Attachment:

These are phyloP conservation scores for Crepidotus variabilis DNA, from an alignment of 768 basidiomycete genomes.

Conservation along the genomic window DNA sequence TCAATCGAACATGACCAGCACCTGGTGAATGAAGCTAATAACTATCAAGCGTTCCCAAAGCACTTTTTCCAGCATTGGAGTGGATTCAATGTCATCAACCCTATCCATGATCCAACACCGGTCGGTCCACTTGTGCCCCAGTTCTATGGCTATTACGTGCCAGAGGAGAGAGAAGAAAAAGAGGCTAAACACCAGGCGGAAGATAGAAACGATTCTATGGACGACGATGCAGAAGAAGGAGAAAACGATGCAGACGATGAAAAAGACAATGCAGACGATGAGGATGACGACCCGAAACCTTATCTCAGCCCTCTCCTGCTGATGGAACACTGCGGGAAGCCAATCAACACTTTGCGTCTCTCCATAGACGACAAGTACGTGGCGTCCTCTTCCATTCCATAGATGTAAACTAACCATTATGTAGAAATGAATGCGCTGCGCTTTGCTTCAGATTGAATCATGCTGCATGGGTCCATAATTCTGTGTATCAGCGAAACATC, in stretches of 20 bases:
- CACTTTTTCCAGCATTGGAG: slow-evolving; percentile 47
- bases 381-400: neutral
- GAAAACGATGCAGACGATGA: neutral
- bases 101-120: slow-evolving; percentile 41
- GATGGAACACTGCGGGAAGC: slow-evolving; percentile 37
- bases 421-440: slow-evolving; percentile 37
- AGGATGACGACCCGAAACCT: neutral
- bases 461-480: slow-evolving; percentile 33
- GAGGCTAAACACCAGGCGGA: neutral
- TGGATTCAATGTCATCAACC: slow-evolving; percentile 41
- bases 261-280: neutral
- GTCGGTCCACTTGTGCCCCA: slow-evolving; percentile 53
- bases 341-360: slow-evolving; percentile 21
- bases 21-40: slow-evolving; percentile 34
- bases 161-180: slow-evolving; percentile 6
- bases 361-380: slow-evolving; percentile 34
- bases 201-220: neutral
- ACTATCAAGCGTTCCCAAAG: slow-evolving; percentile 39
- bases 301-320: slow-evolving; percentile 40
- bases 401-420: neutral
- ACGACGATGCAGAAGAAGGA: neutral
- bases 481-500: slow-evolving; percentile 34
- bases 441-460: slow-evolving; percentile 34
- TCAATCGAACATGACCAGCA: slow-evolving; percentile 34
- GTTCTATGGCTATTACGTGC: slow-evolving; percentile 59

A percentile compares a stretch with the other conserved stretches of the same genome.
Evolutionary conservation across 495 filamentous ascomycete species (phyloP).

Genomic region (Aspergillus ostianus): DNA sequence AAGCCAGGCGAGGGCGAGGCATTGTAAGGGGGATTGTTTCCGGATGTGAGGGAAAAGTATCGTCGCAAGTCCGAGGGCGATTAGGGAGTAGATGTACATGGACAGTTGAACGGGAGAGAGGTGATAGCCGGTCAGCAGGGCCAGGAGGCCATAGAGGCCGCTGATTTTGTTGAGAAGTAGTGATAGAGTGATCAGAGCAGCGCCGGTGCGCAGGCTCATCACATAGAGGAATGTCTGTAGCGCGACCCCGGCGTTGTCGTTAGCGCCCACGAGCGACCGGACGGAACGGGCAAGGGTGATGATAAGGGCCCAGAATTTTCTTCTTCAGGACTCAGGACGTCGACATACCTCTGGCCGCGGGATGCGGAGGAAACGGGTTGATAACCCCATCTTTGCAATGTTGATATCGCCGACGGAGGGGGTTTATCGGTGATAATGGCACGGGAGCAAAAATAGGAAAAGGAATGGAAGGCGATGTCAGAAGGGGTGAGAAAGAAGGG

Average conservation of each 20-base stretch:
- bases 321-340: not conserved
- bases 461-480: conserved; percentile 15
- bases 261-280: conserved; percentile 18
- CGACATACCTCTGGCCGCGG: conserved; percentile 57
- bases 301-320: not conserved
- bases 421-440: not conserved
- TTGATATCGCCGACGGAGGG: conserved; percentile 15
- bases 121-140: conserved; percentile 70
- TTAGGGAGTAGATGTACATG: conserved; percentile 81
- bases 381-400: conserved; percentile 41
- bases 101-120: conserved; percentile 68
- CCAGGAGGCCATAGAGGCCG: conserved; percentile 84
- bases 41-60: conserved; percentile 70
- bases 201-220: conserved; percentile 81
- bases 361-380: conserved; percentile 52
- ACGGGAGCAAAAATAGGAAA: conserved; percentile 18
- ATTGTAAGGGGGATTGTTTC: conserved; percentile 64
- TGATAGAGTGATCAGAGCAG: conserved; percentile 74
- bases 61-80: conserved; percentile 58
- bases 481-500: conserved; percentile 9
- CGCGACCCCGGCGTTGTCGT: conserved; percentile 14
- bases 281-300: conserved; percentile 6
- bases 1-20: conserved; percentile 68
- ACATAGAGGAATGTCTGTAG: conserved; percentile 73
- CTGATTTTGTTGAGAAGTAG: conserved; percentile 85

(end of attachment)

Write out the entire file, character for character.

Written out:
These are phyloP conservation scores for Crepidotus variabilis DNA, from an alignment of 768 basidiomycete genomes.

Conservation along the genomic window DNA sequence TCAATCGAACATGACCAGCACCTGGTGAATGAAGCTAATAACTATCAAGCGTTCCCAAAGCACTTTTTCCAGCATTGGAGTGGATTCAATGTCATCAACCCTATCCATGATCCAACACCGGTCGGTCCACTTGTGCCCCAGTTCTATGGCTATTACGTGCCAGAGGAGAGAGAAGAAAAAGAGGCTAAACACCAGGCGGAAGATAGAAACGATTCTATGGACGACGATGCAGAAGAAGGAGAAAACGATGCAGACGATGAAAAAGACAATGCAGACGATGAGGATGACGACCCGAAACCTTATCTCAGCCCTCTCCTGCTGATGGAACACTGCGGGAAGCCAATCAACACTTTGCGTCTCTCCATAGACGACAAGTACGTGGCGTCCTCTTCCATTCCATAGATGTAAACTAACCATTATGTAGAAATGAATGCGCTGCGCTTTGCTTCAGATTGAATCATGCTGCATGGGTCCATAATTCTGTGTATCAGCGAAACATC, in stretches of 20 bases:
- CACTTTTTCCAGCATTGGAG: slow-evolving; percentile 47
- bases 381-400: neutral
- GAAAACGATGCAGACGATGA: neutral
- bases 101-120: slow-evolving; percentile 41
- GATGGAACACTGCGGGAAGC: slow-evolving; percentile 37
- bases 421-440: slow-evolving; percentile 37
- AGGATGACGACCCGAAACCT: neutral
- bases 461-480: slow-evolving; percentile 33
- GAGGCTAAACACCAGGCGGA: neutral
- TGGATTCAATGTCATCAACC: slow-evolving; percentile 41
- bases 261-280: neutral
- GTCGGTCCACTTGTGCCCCA: slow-evolving; percentile 53
- bases 341-360: slow-evolving; percentile 21
- bases 21-40: slow-evolving; percentile 34
- bases 161-180: slow-evolving; percentile 6
- bases 361-380: slow-evolving; percentile 34
- bases 201-220: neutral
- ACTATCAAGCGTTCCCAAAG: slow-evolving; percentile 39
- bases 301-320: slow-evolving; percentile 40
- bases 401-420: neutral
- ACGACGATGCAGAAGAAGGA: neutral
- bases 481-500: slow-evolving; percentile 34
- bases 441-460: slow-evolving; percentile 34
- TCAATCGAACATGACCAGCA: slow-evolving; percentile 34
- GTTCTATGGCTATTACGTGC: slow-evolving; percentile 59

A percentile compares a stretch with the other conserved stretches of the same genome.
Evolutionary conservation across 495 filamentous ascomycete species (phyloP).

Genomic region (Aspergillus ostianus): DNA sequence AAGCCAGGCGAGGGCGAGGCATTGTAAGGGGGATTGTTTCCGGATGTGAGGGAAAAGTATCGTCGCAAGTCCGAGGGCGATTAGGGAGTAGATGTACATGGACAGTTGAACGGGAGAGAGGTGATAGCCGGTCAGCAGGGCCAGGAGGCCATAGAGGCCGCTGATTTTGTTGAGAAGTAGTGATAGAGTGATCAGAGCAGCGCCGGTGCGCAGGCTCATCACATAGAGGAATGTCTGTAGCGCGACCCCGGCGTTGTCGTTAGCGCCCACGAGCGACCGGACGGAACGGGCAAGGGTGATGATAAGGGCCCAGAATTTTCTTCTTCAGGACTCAGGACGTCGACATACCTCTGGCCGCGGGATGCGGAGGAAACGGGTTGATAACCCCATCTTTGCAATGTTGATATCGCCGACGGAGGGGGTTTATCGGTGATAATGGCACGGGAGCAAAAATAGGAAAAGGAATGGAAGGCGATGTCAGAAGGGGTGAGAAAGAAGGG

Average conservation of each 20-base stretch:
- bases 321-340: not conserved
- bases 461-480: conserved; percentile 15
- bases 261-280: conserved; percentile 18
- CGACATACCTCTGGCCGCGG: conserved; percentile 57
- bases 301-320: not conserved
- bases 421-440: not conserved
- TTGATATCGCCGACGGAGGG: conserved; percentile 15
- bases 121-140: conserved; percentile 70
- TTAGGGAGTAGATGTACATG: conserved; percentile 81
- bases 381-400: conserved; percentile 41
- bases 101-120: conserved; percentile 68
- CCAGGAGGCCATAGAGGCCG: conserved; percentile 84
- bases 41-60: conserved; percentile 70
- bases 201-220: conserved; percentile 81
- bases 361-380: conserved; percentile 52
- ACGGGAGCAAAAATAGGAAA: conserved; percentile 18
- ATTGTAAGGGGGATTGTTTC: conserved; percentile 64
- TGATAGAGTGATCAGAGCAG: conserved; percentile 74
- bases 61-80: conserved; percentile 58
- bases 481-500: conserved; percentile 9
- CGCGACCCCGGCGTTGTCGT: conserved; percentile 14
- bases 281-300: conserved; percentile 6
- bases 1-20: conserved; percentile 68
- ACATAGAGGAATGTCTGTAG: conserved; percentile 73
- CTGATTTTGTTGAGAAGTAG: conserved; percentile 85